8. I think I will always be a planner. I had great intentions of not planning anything and just seeing where we ended up. But I do plan a lot – where we need to be when, what we need, what we will do. I like to think I am now prepared to be more flexible to circumstances changing. But I do like a plan!
  9. I enjoyed the stress of work, but I am enjoying more the abscence of stress. There is something energising about the adrenaline associated with stress. In most of my roles, I was “always on” 24 by 7, ready to deal with major incidents. It was exciting. But I don’t miss that stress. My blood pressure is down and I feel better in myself.
  10. Retirement is about enjoying the moment, not about distracting yourself. We had plans to go to Orkney for a month and then travel on the canals, as a way of distracting myself from wanting to work. These plans got disrupted by Covid, but in some ways I am glad they did. As we set off for four months on the canals now, it is all about what we will do, who we will see, and how lovely it is.

Are you retired or thinking of it? What is your experience?

Why is it hard to say goodbye?

Despite Scottish Canals running out of water this week, we should finally set out on our adventure on Monday. From Falkirk to Glasgow, and then a week later out of the water to a lorry to take us down to the English canal network for the rest of the season. It is a retirement promise that we have planned for a number of years, and should have started in March, if this pesky pandemic had not happened. But as I write this morning, I am struggling to say goodbye to the marina where we have seen berthed since we bought the boat, and to the comfortable way of life we have had in Scotland, with a house in short driving distance from the boat.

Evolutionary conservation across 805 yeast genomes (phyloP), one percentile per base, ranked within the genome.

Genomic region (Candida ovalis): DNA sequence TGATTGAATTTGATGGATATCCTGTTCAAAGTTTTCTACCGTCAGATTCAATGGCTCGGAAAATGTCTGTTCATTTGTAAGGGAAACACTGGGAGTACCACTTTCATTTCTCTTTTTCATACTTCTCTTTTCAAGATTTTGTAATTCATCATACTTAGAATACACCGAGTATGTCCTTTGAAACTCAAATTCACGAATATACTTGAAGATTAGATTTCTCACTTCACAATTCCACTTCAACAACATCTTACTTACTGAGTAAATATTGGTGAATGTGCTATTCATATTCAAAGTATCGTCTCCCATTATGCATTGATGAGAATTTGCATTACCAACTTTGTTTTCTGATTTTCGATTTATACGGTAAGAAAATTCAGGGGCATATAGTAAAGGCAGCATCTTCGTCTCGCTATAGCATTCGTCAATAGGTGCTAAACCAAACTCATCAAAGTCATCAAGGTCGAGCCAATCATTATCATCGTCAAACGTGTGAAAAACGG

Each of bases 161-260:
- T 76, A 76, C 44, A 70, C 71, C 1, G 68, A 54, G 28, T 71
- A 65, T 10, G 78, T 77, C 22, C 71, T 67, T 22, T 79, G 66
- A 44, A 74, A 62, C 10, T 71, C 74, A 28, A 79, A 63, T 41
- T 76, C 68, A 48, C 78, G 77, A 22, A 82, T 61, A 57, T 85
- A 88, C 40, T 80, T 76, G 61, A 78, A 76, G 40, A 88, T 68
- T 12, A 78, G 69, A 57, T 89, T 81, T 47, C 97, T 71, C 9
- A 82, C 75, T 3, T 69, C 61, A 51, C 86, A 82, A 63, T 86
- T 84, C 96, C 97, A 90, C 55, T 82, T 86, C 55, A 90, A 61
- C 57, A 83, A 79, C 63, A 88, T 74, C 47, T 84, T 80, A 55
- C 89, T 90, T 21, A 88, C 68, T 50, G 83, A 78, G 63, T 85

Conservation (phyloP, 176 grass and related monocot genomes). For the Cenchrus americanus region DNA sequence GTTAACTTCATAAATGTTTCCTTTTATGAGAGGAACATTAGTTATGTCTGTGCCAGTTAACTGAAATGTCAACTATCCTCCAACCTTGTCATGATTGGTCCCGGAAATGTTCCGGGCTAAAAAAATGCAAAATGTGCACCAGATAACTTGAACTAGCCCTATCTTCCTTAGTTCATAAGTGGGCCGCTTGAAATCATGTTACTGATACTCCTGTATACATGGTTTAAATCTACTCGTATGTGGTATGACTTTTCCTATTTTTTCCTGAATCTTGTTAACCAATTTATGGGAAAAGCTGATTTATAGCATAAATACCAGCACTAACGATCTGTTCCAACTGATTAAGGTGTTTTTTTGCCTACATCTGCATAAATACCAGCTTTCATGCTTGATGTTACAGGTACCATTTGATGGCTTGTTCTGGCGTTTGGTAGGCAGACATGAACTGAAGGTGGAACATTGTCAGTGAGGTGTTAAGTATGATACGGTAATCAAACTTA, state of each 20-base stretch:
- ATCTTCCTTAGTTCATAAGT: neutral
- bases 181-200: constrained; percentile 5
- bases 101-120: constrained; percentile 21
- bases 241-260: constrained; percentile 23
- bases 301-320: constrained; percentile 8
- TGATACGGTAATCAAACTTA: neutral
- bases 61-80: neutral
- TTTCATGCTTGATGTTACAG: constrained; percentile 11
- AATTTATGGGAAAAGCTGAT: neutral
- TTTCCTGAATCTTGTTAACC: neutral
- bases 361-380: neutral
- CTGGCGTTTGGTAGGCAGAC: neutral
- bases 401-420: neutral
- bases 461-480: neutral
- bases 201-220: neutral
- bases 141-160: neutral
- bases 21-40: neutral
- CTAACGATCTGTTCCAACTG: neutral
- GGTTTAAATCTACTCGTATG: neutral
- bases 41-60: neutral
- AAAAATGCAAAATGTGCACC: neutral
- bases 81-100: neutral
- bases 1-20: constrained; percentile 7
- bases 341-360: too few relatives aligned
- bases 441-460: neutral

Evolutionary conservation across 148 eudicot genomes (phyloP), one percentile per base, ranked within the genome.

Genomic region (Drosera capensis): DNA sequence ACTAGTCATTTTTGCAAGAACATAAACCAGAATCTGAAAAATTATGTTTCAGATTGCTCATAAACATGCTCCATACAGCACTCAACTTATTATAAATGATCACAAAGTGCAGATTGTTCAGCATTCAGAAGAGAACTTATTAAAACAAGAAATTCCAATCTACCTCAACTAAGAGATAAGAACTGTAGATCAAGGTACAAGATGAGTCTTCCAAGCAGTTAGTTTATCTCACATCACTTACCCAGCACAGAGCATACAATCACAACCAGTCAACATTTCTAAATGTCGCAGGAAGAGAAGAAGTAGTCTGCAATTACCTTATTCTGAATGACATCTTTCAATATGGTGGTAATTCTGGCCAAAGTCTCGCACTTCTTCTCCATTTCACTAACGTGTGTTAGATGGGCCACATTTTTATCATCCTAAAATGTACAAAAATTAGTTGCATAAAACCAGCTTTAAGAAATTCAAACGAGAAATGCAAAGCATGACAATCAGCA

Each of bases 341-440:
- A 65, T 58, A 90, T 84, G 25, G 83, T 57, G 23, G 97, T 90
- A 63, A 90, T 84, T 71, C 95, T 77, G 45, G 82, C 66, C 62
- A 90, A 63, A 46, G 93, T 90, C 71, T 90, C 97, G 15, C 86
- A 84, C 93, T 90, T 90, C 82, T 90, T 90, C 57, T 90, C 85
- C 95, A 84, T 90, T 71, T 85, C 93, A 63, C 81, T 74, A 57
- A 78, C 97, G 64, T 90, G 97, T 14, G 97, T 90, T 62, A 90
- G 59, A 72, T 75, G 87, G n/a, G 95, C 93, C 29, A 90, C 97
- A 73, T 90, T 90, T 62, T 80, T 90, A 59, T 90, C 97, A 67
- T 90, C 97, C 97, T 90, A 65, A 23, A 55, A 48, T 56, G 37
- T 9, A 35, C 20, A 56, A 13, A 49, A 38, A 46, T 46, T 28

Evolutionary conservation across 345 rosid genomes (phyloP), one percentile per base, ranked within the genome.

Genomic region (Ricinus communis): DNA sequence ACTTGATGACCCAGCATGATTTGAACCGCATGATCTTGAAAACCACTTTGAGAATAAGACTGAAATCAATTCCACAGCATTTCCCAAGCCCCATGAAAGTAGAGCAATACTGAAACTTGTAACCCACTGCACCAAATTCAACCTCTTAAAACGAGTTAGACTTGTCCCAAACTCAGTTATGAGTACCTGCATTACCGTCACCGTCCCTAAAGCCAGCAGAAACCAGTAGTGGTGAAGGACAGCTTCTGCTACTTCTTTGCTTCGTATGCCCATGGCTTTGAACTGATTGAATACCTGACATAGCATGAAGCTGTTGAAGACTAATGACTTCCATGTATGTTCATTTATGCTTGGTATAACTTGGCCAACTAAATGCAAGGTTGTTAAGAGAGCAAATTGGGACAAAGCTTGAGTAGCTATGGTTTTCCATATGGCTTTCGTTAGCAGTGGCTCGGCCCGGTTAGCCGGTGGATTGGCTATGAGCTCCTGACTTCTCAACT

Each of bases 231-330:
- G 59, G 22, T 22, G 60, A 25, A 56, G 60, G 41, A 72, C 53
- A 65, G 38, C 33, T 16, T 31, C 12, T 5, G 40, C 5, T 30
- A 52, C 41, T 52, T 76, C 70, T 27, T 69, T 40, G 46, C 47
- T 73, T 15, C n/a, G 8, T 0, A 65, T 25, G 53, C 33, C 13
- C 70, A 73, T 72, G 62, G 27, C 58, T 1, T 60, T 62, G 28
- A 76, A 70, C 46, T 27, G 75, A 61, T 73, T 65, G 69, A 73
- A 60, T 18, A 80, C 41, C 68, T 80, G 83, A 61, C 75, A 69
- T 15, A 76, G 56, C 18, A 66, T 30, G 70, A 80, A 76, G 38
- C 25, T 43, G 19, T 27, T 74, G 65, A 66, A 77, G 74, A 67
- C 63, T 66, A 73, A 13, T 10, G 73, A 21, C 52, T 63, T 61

This is particularly strange because throughout our lives, Mandy and I have moved house many times, usually for my work, and have always balanced the excitement of new challenges to be greater than the loss of certainty from where we were already happy. And strange because we do plan to come back to Scotland in the winter, for other adventures, such as a month in Orkney.

I guess I am a little nervous of the trip to England, specifically the short journey from the canals, along the Clyde to the boatyard to be craned out. The Clyde is a wide tidal river, carrying big ships and fast moving craft. We have been getting prepared, including this week borrowing the heaviest anchor and chain I have even seen on a narrowboat – just in case. But it is still scary. I am also a little nervous about what happens when things break down. I have done the training in plumbing, electrics and engine maintenance, but that is not the same as doing it for real.